gr-re:it morel imarginey?' he axes
anxiously.
" 'Whisper,' says the Colonel. And
he said wan wurd in Wudtbrow's ear,
and faded silently away through the
dure.
"For wan instant Wudthrow stuil
spellbound. Thin lie burrst into a
whoop ; "The 'Ham in the Bushes,'
cries he wid tears lv j'y.
"T'was an' Impressive ceremony
whin tho sueryfise was soleinny-ised
at the Capitol.
"The proeission started font the
White House wid the Prisidint walkin'
ahead earryin' the Ram in wan hand
an' a box lv Safety-First matches in
th' other. He was followed by a coon
bearin' four gold paus, and behind
came four Union Chiefs ridin' on milk
white steeds followed be a group iv
Railroad Prisidints, Stock Holders,
Farmers, Shippers and Conshumers,
loaded wid chains. After a short ser
mon to Congress on 'Purgin' the
Heart,' the Prisidint laid the Ham on
th' altar, an' imprissively stabbed it
wid the four gold pens while the elioir
shug Holy, Holy, Holy. The Prisi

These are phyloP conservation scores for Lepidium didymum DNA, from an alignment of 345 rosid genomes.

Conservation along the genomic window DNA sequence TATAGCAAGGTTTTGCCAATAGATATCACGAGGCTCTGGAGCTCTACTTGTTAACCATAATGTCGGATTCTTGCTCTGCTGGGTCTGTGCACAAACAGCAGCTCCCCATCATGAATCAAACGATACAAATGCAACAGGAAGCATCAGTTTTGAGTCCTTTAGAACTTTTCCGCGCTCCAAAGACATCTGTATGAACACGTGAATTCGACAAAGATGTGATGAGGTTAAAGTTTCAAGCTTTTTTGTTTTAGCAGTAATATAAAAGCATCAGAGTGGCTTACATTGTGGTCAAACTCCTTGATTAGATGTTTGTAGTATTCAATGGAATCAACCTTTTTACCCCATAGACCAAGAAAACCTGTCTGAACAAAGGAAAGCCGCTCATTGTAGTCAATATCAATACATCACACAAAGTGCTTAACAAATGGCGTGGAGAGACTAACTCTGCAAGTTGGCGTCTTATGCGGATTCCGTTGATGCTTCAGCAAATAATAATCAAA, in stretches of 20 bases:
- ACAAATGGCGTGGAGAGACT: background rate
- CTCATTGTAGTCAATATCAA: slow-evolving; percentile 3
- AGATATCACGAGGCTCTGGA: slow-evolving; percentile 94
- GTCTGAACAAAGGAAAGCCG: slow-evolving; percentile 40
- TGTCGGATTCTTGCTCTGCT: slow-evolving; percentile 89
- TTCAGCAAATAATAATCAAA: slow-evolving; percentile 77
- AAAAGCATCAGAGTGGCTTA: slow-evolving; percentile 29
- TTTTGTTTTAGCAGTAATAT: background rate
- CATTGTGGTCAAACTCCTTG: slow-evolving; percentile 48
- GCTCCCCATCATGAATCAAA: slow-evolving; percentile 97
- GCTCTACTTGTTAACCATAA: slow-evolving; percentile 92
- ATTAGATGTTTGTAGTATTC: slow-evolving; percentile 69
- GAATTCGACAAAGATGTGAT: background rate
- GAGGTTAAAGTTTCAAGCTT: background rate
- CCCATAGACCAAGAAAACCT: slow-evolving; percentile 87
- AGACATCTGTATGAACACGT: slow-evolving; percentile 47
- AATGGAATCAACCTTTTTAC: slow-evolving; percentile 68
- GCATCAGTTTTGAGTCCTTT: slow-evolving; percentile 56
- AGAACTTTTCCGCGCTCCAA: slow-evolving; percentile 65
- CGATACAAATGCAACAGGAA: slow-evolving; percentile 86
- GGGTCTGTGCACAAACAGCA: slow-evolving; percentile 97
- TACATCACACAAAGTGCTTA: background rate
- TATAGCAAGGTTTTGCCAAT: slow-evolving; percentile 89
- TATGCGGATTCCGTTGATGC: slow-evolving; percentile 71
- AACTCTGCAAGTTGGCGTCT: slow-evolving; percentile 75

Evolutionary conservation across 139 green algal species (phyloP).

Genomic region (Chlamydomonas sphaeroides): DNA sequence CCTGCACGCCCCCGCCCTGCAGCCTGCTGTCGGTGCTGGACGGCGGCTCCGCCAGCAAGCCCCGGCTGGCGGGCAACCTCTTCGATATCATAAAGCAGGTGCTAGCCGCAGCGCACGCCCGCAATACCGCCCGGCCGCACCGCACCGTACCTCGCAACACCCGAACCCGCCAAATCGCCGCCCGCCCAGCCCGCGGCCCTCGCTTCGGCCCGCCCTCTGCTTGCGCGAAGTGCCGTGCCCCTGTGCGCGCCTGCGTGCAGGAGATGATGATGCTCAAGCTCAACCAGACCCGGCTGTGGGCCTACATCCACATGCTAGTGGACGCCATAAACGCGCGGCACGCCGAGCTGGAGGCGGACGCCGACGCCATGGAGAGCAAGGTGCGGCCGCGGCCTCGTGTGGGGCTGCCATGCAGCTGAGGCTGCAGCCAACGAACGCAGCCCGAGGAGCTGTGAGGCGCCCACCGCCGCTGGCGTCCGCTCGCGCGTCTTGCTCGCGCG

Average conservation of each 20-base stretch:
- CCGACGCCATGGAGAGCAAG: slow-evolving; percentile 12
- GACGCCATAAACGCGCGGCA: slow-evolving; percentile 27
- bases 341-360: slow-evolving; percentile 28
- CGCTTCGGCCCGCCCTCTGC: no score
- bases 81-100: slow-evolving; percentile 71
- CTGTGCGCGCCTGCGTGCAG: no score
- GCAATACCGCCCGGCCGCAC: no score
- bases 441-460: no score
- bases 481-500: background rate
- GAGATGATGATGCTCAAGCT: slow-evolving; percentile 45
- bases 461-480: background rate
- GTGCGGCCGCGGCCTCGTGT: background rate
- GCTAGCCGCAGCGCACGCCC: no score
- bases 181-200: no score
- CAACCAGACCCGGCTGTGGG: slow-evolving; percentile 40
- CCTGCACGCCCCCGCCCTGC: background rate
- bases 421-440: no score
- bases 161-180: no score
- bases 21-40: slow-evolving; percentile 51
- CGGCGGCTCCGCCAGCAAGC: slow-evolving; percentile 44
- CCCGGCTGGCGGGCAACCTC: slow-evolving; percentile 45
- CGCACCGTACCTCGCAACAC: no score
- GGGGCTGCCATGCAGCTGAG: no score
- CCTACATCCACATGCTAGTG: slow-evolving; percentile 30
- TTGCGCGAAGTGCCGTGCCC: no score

dint handed the gold pens to the four
chiefs wid a how ; Jliu Hum lit the
wood an' wiped up the blood, an' the
sacrytise was complete.
" 'What was the Ham?' say ye. 'Twas
a lift haste Wudthrow used to graze
In the White House lawn. T'was th'
Idol iv his heart. He mimed it Artoi
irashun. It was the Rain, an' all the
people whs the goat."
•♦♦♦♦♦♦♦♦♦♦♦♦♦♦♦•♦
THE IMPLEMENT SHED.
From now on till next spring •
most of the Implements of cultl- ♦
vation will not he used nor will 4
be planters. The place for them 4
and for all Implements not in 4
use every day is under the shed. 4
Why? What does a man work '4
for? Implements cost money. 4
Exposure to the elements causes 4
them to rust, warp and decay. 4
4 When they are gone more work 4